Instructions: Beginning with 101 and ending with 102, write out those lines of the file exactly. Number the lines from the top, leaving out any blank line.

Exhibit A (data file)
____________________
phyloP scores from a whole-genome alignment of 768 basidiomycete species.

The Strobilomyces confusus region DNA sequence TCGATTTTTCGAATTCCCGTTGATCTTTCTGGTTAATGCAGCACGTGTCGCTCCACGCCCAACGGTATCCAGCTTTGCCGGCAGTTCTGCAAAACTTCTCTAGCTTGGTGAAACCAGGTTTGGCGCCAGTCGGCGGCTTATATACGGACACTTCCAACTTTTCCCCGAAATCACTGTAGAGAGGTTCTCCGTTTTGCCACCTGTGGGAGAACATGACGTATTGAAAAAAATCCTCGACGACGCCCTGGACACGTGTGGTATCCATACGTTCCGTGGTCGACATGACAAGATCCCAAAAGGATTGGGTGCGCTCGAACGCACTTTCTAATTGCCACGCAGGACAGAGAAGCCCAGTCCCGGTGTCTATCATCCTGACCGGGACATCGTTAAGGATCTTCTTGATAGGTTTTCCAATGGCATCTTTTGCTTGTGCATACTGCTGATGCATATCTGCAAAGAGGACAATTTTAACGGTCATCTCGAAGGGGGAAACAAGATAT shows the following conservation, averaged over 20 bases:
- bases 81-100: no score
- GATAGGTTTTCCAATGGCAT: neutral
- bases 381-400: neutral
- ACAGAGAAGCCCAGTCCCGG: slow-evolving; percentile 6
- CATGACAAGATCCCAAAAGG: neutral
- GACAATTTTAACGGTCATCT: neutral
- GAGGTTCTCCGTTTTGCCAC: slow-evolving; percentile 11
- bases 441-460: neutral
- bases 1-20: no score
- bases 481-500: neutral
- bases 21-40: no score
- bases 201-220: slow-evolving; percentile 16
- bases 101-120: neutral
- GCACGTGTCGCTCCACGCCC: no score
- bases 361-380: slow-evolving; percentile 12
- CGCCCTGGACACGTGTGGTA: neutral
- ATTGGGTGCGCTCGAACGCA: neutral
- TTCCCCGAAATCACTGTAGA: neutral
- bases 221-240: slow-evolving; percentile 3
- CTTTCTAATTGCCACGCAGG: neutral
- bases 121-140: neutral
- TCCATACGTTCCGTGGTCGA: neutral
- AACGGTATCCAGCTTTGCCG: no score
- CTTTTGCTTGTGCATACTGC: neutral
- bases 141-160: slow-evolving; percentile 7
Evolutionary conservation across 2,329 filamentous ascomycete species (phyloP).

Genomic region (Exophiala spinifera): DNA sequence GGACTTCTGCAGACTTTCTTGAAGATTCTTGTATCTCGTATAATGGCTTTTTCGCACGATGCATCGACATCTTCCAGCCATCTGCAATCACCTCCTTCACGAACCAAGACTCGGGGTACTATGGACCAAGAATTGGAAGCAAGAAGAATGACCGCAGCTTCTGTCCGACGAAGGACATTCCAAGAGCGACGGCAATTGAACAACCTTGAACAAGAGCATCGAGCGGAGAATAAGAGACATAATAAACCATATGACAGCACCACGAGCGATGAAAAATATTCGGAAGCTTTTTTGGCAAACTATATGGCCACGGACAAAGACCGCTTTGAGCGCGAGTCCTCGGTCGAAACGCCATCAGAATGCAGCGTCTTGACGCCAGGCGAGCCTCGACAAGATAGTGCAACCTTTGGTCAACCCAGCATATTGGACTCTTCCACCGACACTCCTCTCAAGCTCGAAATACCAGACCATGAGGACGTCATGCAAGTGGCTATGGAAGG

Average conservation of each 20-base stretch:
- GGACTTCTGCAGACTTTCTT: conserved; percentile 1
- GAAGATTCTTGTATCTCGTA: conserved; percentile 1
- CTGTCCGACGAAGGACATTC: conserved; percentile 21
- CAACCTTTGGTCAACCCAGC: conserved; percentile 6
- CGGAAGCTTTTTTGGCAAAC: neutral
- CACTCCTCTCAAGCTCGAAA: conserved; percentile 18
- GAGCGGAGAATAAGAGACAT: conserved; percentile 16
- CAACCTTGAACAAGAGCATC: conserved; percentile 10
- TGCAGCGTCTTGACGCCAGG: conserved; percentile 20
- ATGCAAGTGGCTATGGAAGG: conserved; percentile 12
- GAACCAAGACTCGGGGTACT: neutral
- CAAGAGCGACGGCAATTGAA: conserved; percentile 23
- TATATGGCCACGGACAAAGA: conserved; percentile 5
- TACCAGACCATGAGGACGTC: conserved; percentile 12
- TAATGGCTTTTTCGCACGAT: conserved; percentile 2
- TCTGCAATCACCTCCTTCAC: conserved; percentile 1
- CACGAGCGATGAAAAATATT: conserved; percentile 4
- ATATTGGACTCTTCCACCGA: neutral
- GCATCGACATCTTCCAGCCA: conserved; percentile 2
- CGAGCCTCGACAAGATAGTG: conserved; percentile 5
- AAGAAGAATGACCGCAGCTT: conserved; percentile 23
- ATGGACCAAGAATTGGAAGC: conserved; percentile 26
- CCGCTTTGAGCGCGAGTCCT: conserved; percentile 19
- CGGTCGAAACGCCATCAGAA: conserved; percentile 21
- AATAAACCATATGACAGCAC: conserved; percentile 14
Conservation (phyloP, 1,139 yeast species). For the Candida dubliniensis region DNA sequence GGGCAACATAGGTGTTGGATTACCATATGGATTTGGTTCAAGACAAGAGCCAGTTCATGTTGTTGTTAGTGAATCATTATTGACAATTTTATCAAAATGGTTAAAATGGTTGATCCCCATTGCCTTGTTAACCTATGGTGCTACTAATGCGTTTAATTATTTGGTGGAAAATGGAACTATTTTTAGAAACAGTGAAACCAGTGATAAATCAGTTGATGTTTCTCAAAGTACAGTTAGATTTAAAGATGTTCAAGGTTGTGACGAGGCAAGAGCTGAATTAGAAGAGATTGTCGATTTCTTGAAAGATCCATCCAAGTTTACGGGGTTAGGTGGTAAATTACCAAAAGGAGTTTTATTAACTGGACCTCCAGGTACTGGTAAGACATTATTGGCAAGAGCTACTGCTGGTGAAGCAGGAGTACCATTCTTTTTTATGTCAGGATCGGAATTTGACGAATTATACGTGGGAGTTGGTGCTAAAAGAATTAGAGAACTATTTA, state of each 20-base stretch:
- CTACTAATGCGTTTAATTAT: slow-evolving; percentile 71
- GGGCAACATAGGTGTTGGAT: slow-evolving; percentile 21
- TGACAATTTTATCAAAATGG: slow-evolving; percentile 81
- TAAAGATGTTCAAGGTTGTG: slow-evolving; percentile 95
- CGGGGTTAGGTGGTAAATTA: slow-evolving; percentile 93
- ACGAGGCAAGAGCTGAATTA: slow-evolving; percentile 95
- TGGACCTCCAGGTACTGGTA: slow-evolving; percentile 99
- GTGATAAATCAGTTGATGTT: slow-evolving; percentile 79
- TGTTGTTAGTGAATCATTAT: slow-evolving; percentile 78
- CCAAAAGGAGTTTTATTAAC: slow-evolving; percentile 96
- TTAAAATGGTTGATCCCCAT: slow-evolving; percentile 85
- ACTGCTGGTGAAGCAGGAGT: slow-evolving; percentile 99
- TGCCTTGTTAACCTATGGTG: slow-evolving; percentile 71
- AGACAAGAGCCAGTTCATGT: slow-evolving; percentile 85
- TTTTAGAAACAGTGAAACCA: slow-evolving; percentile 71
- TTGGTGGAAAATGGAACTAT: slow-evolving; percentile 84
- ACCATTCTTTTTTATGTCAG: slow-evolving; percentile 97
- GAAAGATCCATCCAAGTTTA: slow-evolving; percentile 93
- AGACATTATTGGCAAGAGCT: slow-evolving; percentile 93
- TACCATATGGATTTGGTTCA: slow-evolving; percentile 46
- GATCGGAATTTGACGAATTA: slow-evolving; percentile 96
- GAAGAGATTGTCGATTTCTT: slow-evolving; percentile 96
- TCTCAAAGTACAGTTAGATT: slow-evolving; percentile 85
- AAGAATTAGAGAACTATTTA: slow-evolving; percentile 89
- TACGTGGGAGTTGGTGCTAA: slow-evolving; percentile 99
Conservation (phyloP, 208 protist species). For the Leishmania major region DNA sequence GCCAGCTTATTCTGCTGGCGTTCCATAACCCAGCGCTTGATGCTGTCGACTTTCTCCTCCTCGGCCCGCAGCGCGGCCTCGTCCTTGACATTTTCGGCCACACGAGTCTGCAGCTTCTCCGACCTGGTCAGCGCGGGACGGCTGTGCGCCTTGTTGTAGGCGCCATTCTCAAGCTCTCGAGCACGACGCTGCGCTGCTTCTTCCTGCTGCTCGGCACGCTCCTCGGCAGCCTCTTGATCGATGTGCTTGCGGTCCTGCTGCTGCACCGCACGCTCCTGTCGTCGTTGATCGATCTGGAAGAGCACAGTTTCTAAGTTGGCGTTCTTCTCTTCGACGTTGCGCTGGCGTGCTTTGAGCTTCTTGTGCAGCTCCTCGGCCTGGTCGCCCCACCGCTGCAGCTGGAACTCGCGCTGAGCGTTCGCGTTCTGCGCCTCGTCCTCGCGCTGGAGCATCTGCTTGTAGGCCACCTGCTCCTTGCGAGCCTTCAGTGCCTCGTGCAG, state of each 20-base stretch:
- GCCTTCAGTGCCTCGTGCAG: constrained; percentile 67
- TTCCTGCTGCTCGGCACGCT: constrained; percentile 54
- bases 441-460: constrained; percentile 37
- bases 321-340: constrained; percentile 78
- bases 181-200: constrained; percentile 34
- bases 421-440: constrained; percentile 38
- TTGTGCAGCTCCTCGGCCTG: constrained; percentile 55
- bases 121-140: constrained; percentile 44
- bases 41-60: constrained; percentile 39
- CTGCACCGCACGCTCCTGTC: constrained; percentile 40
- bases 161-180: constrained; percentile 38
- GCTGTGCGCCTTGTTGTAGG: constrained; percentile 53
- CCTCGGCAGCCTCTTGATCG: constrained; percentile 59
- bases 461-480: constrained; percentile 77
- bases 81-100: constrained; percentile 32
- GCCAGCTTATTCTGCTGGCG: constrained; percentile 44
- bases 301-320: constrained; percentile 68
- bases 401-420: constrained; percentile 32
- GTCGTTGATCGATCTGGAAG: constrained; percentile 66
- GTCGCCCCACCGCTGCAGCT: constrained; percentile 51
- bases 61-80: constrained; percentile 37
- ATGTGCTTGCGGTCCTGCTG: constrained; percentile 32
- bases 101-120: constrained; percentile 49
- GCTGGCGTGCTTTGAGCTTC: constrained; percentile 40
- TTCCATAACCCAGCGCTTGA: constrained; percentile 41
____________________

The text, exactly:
- GTCGTTGATCGATCTGGAAG: constrained; percentile 66
- GTCGCCCCACCGCTGCAGCT: constrained; percentile 51